Diagnosis, Emil Kraepelin, Treatments For Manic-depressive Illness
Manic-depressive illness, clinically called bipolar disorder, is a major mental illness belonging to the category of illnesses designated as mood disorders. It is estimated that as many as two million Americans suffer from this illness and many more may go undiagnosed or underdiagnosed. Approximately one in five families will be confronted with a family member who may experience a manic episode or an episode of clinical depression. As the term bipolar suggests, there are two extreme moods in manic depression: one is depression and the other is mania, where behavior and irritability or anger become extreme.
Manic depression is characterized by drastic emotional changes and extreme mood swings. The mood may be one of an emotional high where a person has excessive energy, may feel exuberant, creative, and ready to take on the world. This is characteristic of a manic episode. The person may feel that he or she needs little sleep and may even get only three or four hours of sleep during the manic episode. People in this mode of the illness may have racing thoughts, may have auditory hallucinations, and may suffer from delusions of grandeur. The person often exhibits a great deal of irritability and can become quite argumentative.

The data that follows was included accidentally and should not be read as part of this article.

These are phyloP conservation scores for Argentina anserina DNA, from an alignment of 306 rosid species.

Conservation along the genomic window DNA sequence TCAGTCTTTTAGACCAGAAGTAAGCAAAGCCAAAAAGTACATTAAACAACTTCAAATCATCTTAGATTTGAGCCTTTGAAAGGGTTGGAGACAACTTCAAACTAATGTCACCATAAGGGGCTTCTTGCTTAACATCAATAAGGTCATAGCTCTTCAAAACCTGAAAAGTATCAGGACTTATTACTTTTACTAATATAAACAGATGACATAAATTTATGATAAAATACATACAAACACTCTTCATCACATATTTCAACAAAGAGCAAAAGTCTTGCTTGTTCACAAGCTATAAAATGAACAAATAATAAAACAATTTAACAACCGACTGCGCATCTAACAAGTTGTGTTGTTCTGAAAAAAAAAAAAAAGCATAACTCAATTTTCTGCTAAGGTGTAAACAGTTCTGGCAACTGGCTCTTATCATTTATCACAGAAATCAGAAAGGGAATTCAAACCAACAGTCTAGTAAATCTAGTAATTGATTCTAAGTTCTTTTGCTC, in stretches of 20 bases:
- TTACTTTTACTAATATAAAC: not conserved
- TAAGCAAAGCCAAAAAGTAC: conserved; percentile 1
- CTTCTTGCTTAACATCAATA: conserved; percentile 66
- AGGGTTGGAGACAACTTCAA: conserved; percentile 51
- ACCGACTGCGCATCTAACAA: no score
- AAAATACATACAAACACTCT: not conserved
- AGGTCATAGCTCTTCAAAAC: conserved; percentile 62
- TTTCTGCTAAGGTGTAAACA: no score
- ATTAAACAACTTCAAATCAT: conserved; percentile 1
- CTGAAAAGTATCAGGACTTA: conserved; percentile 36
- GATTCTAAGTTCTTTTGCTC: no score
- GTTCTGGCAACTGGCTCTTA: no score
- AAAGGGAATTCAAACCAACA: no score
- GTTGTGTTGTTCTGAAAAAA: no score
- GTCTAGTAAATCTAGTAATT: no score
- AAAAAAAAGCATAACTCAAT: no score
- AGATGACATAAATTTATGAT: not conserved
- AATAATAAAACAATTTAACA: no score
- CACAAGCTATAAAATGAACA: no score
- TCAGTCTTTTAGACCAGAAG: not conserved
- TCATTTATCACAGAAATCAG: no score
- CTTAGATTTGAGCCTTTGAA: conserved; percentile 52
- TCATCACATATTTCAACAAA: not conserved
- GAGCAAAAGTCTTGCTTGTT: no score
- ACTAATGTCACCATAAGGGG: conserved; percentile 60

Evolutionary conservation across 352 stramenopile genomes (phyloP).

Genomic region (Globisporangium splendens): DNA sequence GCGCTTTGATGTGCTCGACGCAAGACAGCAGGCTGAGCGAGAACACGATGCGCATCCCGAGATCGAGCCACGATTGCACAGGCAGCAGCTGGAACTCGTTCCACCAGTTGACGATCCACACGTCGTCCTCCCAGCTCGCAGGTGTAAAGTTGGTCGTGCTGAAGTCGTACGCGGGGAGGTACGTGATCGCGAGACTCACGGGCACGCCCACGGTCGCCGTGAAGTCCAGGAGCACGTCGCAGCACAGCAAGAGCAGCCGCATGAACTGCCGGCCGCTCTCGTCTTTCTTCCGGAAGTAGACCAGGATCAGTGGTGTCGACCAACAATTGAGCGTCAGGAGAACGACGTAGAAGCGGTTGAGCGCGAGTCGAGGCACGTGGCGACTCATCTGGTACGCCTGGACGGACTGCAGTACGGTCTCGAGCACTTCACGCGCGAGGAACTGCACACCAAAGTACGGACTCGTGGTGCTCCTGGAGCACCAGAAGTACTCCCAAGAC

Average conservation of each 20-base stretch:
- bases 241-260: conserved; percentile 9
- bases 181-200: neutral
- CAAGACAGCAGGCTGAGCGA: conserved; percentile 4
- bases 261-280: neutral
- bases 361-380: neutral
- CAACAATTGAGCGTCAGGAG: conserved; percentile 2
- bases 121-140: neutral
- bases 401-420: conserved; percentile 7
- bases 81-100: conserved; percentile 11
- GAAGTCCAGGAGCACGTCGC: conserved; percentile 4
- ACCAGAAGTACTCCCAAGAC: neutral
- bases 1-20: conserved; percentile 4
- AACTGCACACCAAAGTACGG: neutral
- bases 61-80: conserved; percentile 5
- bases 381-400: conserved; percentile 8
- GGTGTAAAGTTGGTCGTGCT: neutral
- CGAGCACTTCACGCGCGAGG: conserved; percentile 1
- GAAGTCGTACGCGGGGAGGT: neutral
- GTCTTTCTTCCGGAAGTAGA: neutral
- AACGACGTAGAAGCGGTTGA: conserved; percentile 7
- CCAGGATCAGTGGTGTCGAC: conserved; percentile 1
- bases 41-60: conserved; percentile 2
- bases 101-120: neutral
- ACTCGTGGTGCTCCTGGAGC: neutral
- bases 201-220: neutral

The other side of manic-depressive illness is a state of depression during which the person feels that everything is hopeless. The mood in the depressed state is flat. The person may have a poor appetite, may sleep too much or too little, feel tired, lose interest in otherwise pleasurable activities, experience difficulty in concentrating, may feel worthless or extremely guilty, and may have thoughts of suicide.
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